Harley Quinn, Frances Ha and the king of Mumblecore walk into a bar. The bartender says: You guys want to make a live-action Barbie movie and they all say YES. Is this a joke? No, but it is pretty freaking weird. On Monday, The Hollywood Reporter reported Barbie is “going indie” insofar as twee-filmmaking darlings Greta Gerwig and Noah Baumbach have been tapped by Warner Bros to write a big-screen Barbie movie, with Margot Robbie producing, and possibly playing the titular role.
If Barbie movies must be made, then I suppose you want smart, artistic and sensitive people doing it, right? In theory, the news that Baumbach and Gerwig are writing a big-screen version of the famous blonde plastic doll should be a cause for celebration. As a little boy, I had my own Barbie, and as an adult, Frances Ha (written by Baumbach and Gerwig) is one easily in my top-five-favorite movies of all time. My wife and I also cried buckets while watching Gerwig’s directorial debut, Lady Bird in 2017, the year our now two-year-old daughter was born. So, great. A big studio, corporate Barbie movie is coming and it appears that non-corporate, arty people will craft that vision.
So why am I worried?
Two reasons. First, the idea that a Barbie movie should be “good” or, to put it more succinctly, the idea that a Barbie movie needs to be perceived as good or smart is a dubious proposition. This is how I imagine the result of this in-development film on the zeitgeist; the cultural impact of this movie will elicit the kind of conversation years from now in which a parent I know, at a cocktail party or a playdate says to me: “Actually, that Barbie movie is really smart. It’s so subversive.” And, I will nod because I nominally agree, but at the same time, I’ll silently worry that the hypothetical person saying this to me has both never seen 2010’s Greenberg and also has a Shrek-ish idea of what constitutes subversion in a kids’ movie. In other words, just how fucking hardcore can Gerwing and Baumbach get here?
At this point, everyone with a plastic doll in this fight will bring up two examples that prove this is great news: Charlie Kauffman wrote some of those Kung-Fu Panda movies and Wes Anderson did an excellent Fantastic Mr. Fox, even if it had nearly zero connection to the Roald Dahl novel of the same name. Gerwig and Baumbach doing Barbie is then in a grand tradition of cool filmmakers and artists deciding they want a large paycheck. Remember when Alfonso Cuaron, the guy who made Y Tu Mamá También—you know, a movie which features teenage boys jerking off in tandem, and contains lingering shots of their ejaculate diffusing in a swimming pool — remember when that guy then directed the third Harry Potter movie? Same thing, right?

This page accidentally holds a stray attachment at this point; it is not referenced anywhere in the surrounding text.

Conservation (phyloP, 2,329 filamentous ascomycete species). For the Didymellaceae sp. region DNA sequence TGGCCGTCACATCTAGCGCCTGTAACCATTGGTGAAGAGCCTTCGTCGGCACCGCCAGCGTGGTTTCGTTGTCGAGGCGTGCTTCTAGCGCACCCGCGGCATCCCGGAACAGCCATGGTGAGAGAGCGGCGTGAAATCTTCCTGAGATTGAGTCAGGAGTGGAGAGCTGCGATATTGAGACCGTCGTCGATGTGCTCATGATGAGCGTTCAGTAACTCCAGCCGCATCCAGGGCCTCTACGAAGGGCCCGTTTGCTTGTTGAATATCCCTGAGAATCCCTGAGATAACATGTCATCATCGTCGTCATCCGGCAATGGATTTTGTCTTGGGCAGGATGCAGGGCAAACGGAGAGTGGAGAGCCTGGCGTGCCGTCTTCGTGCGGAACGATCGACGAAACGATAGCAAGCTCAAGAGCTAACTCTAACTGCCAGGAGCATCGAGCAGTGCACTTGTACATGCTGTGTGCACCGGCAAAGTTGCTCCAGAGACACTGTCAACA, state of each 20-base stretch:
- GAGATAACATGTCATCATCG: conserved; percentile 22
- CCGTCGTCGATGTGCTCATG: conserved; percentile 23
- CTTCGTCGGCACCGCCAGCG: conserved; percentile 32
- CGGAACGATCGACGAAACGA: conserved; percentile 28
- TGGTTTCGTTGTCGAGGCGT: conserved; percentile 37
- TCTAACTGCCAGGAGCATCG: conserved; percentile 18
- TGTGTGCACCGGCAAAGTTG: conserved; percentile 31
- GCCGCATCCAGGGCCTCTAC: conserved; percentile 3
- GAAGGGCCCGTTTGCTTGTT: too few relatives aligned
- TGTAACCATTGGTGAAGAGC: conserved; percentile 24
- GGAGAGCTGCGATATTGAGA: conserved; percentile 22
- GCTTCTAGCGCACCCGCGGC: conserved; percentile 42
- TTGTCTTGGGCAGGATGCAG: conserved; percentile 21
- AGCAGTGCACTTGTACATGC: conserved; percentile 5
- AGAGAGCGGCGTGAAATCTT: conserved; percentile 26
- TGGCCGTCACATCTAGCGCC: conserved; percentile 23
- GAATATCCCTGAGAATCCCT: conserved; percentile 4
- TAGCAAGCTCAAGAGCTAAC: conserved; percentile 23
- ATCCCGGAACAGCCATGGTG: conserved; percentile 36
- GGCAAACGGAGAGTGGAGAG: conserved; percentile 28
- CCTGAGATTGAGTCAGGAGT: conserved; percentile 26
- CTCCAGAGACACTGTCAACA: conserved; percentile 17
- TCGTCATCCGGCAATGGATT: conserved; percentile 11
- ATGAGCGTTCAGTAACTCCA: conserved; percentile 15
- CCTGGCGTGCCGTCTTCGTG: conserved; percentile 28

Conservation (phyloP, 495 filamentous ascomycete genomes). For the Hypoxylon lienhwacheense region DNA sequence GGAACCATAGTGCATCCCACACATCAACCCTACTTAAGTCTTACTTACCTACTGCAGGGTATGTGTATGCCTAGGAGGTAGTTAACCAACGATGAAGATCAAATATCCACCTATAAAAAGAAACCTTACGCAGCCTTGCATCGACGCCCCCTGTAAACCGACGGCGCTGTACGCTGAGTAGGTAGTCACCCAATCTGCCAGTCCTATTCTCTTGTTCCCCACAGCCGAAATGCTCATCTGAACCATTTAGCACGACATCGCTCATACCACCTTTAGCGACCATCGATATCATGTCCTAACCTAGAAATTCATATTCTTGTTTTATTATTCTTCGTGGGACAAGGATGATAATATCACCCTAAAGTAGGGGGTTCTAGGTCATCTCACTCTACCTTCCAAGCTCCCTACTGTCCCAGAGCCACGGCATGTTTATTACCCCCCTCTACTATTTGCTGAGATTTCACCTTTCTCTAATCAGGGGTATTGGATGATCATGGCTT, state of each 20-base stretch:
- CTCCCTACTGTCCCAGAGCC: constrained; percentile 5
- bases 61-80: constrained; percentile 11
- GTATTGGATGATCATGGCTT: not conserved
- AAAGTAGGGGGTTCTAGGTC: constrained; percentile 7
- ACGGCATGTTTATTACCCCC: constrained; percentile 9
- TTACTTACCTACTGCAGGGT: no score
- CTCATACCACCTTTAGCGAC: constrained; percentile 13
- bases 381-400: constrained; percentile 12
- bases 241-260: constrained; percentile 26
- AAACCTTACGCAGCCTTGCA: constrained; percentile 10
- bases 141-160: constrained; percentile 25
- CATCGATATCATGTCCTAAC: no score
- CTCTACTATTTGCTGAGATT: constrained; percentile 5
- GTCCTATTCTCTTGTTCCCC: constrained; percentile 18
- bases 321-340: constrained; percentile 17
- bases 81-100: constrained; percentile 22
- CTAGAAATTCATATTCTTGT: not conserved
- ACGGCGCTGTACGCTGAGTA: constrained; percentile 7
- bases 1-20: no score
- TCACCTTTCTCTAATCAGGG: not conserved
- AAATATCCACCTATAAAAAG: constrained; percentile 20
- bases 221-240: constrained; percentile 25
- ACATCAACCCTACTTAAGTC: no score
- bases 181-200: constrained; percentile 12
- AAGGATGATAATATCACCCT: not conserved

The problem with these comparisons is simple. Kung Fu Panda is funny and the source material for Harry Potter and Fantastic Mr. Fox are objectively awesome. Gerwig and Baumbach writing a Barbie movie is more analogous to a world in which Spike Lee was suddenly doing a movie based on Silly Puddy. There’s no story connected to Barbie, other than the doll has caused generations of girls (and boys) to have really weird issues about their body.
But, I’m not here to knock Barbie, and that’s because I have really good memories of my childhood Barbie. My mom required me to have my own because after I mummified one of my sisters’ Barbies (Aerobics Barbie) it made more sense that if I played with my sister, that I have my own doll. Enter, Astronaut Barbie, and several wonderful childhood memories. (Being a boy who had a Barbie was briefly traumatic in Kindergarten for like one day, but all-in-all it was great.) Which brings me to my second concern: I don’t want a good Barbie movie, because Barbie is a toy not a narrative idea.
I think any rational parent can agree that all existing versions of Barbie TV shows or direct-to-video Barbie “movies” are total crap. The only thing that approaches interesting and transgressive art that bears Babie’s name is that awful song by the band Aqua “Barbie Girl,” which is, of course, supposed to be a criticism of Barbie culture but, in reality, is actually just annoying. This is my fear for the Barbie movie: It will be the cinematic version of the Aqua song. Making fun of the triteness and shallowness of Barbie is so obvious that on some level it’s boring. Smart children, however, can invent all sorts of stories for their Barbie dolls (or other dolls) and often, those private stories are way better than anything a movie studio can throw at them, even if the script is being written by absurdly smart people.
The best result for the Barbie movie from Baumbach and Gerwig is that it will actually do what you expect it to do: Help kids get rid of weird body image ideas, belittle Barbie’s superficiality and preoccupation with purchasing things to make her happy, and, overall, be pretty funny. This, I imagine, in the best possible scenario, would be like the movie Clueless, but for kids.
Then again, even Clueless was based was on Jane Austen’s novel Emma. I worry that there’s not much to work with here. The brilliance of Baumbach and Gerwig’s critiques of human nature in films like Mistress America or Frances Ha is, essentially, criticisms of the adult world. In other words, I long for another movie from these two that is made for me. And I guess, if I’m being really honest, I’m a more than a little jealous that the next movie made by two of my favorite filmmakers won’t be for me at all. It will, for better or for worse, be for my daughter.